Volkswagen reportedly shelves US plans in wake of diesel emissions scandal

Despite problems worldwide, German morale remains high, and Audi continues to hire and issue bonuses, as well.

Andrew Krok Reviews Editor / Cars
Cars are Andrew's jam, as is strawberry. After spending years as a regular ol' car fanatic, he started working his way through the echelons of the automotive industry, starting out as social-media director of a small European-focused garage outside of Chicago. From there, he moved to the editorial side, penning several written features in Total 911 Magazine before becoming a full-time auto writer, first for a local Chicago outlet and then for CNET Cars.
Andrew Krok
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2014 Volkswagen Jetta TDI

If the fallout is bad enough, Volkswagen may consider stopping US diesel sales altogether.

Antuan Goodwin/CNET

Volkswagen has reportedly suspended its plans to restructure its North American arm, choosing to wait until any potential lawsuits related to its diesel emissions scandal have been settled.

Volkswagen had planned to increase its North American arm's autonomy, but the German automaker is holding off assigning a new head of North American operations, Reuters reported Tuesday. The former North American chief, former Skoda CEO Winfried Vahland, resigned in mid-October after three weeks on the job over disagreements over the restructuring plans.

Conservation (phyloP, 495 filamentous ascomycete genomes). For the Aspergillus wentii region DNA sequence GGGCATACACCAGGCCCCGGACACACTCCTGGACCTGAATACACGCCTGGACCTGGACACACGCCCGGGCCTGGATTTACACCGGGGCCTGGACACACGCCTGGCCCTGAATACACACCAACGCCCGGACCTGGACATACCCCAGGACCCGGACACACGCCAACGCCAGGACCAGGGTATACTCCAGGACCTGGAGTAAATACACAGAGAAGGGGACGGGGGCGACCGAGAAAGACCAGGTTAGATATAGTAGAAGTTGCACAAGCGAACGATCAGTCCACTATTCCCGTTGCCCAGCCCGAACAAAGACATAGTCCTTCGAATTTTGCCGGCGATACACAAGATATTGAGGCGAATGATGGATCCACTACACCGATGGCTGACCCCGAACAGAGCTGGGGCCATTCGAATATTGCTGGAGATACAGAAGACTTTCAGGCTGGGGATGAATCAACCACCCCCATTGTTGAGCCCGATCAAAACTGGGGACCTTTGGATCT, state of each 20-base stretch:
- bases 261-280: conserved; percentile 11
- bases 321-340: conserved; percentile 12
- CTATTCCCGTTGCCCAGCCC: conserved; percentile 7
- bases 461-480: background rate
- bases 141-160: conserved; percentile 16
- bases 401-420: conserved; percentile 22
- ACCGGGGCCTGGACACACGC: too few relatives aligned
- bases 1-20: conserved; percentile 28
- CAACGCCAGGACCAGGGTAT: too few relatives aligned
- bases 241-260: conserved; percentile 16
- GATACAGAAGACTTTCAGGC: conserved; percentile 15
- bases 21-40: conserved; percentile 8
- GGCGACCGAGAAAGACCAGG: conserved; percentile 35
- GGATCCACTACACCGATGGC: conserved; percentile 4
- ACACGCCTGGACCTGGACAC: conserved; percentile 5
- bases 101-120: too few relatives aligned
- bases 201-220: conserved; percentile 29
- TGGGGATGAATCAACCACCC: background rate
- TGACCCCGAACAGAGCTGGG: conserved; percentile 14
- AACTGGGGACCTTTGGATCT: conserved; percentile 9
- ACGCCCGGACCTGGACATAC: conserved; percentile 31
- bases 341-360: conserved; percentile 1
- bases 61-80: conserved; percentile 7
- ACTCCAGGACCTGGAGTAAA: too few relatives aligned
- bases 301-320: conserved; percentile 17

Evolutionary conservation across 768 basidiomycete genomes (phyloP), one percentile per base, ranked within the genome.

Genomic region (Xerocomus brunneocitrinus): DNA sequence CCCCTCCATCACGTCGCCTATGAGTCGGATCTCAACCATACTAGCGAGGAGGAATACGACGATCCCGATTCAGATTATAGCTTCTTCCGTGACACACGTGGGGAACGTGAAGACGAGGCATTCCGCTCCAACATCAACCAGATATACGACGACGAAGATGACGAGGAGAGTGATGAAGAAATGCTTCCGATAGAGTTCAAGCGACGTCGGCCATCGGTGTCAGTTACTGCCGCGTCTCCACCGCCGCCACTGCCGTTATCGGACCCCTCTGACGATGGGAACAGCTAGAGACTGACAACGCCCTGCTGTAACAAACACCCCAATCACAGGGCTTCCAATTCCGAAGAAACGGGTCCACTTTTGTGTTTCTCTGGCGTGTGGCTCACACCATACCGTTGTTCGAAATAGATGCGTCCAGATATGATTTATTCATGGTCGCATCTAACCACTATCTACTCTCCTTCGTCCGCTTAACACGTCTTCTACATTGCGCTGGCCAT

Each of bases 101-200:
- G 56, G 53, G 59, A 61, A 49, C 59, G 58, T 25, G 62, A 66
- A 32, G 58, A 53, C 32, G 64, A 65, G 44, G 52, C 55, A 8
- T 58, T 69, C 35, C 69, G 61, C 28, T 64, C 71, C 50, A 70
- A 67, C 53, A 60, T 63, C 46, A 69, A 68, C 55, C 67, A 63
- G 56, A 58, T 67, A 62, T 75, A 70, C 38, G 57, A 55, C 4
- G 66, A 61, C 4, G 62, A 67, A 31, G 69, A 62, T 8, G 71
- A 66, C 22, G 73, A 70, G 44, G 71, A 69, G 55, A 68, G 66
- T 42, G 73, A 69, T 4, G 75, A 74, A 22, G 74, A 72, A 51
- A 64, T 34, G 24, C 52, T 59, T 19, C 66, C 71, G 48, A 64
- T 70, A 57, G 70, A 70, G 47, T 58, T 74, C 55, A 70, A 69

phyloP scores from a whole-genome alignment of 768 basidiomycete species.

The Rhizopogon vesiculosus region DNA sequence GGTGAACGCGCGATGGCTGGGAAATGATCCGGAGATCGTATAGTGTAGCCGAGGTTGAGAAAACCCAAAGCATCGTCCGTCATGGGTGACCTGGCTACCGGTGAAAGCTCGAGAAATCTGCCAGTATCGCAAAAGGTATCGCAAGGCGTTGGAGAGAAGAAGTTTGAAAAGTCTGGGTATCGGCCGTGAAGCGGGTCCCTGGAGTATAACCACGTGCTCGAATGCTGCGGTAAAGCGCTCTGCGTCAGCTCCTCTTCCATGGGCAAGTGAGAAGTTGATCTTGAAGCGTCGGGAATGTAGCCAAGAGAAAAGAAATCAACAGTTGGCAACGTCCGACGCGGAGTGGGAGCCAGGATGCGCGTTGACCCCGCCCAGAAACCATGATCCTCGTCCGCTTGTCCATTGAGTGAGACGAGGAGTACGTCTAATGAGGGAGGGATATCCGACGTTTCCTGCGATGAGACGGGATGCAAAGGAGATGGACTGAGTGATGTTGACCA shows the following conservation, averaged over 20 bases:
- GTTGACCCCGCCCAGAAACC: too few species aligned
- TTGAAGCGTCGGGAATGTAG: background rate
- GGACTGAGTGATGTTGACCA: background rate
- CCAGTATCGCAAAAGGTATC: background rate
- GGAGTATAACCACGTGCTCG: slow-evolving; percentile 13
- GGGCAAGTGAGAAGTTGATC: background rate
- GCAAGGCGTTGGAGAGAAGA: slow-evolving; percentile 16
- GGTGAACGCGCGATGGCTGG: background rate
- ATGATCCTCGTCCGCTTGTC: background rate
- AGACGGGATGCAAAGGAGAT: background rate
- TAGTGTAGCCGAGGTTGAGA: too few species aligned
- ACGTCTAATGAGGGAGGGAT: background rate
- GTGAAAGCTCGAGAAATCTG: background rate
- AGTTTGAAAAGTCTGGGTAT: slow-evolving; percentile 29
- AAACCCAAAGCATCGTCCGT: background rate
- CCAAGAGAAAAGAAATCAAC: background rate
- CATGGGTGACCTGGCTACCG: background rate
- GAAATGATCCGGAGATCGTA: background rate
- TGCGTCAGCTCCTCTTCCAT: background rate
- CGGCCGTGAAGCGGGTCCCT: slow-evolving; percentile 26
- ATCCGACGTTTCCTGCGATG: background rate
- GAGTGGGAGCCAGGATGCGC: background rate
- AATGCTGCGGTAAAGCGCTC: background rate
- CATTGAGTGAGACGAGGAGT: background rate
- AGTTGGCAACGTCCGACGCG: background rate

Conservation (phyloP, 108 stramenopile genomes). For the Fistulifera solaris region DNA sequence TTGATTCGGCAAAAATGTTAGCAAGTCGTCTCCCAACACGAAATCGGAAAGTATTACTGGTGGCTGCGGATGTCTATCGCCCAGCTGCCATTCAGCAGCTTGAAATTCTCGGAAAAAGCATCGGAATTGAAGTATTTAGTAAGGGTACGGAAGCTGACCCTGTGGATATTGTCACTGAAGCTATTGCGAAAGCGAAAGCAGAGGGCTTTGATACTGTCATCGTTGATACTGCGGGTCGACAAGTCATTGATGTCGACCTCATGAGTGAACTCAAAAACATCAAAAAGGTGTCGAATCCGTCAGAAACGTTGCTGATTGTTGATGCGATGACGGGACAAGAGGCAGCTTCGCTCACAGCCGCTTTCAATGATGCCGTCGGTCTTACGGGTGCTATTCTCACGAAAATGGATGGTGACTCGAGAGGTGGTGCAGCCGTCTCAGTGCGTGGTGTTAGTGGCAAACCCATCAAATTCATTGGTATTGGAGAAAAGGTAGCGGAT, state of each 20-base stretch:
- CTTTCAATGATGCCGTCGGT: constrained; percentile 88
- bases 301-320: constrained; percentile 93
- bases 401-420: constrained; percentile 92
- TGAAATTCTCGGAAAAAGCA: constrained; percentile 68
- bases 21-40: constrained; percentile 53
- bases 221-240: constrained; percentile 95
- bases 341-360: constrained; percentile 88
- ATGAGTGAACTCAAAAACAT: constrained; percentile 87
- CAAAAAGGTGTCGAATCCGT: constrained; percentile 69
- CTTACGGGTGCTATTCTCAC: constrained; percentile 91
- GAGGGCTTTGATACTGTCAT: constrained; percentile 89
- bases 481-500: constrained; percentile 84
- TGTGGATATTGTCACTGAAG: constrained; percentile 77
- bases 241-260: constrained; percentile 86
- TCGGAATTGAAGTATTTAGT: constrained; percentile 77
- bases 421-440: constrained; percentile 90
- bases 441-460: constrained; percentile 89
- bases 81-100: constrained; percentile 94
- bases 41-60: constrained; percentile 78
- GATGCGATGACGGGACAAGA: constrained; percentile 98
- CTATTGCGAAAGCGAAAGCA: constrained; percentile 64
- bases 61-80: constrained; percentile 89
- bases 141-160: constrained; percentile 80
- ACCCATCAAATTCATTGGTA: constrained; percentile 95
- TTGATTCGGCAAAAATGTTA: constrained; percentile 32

Volkswagen put the plans on hold as it deals with the fallout from a scandal in which it admitted in September to installing software to cheat diesel emissions tests around the world. What's followed is a panoply of executive shufflings, halted vehicle sales and compulsory recalls. Approximately 11 million Volkswagen TDI models contain the defeat device, and potential fixes range from computer reflashes to expensive equipment retrofits.

Responding to a request for comment, Volkswagen spokesman John Schilling wrote, "We have no update on the North American Region structure at this time. Reports regarding the future sale of diesels in the United States are speculation. TDI remains a key part of the product strategy in North America."

While Volkswagen's North American plans remain in limbo, other German businesses don't seem to be too impacted by Volkswagen's scandal. The Ifo Institute for Economic Research, which studies the business climate in Germany, says overall morale at German companies remains high, according to Reuters. Germany's economy is already being pulled from all sides, as the country has hundreds of thousands of refugees entering its borders from areas mired in conflict, so there's more than just Volkswagen to consider.

Even inside Volkswagen's corporate structure, other businesses don't appear too affected by Volkswagen's transgressions. Audi, which is a majority-owned subsidiary of Volkswagen, confirmed to Reuters that it would continue to hire new employees and issue bonuses. This follows an earlier, unconfirmed report that Volkswagen would not force its subsidiaries, including Audi and Porsche, to shoulder the weight of any forthcoming fines or recalls. Volkswagen has several billion euros set aside to address the vehicle repairs, but independent reports suggest the company's total financial hit could reach 10 times that much.

Editors' Note, October 28, 2015: This story has been updated to include Volkswagen's comment.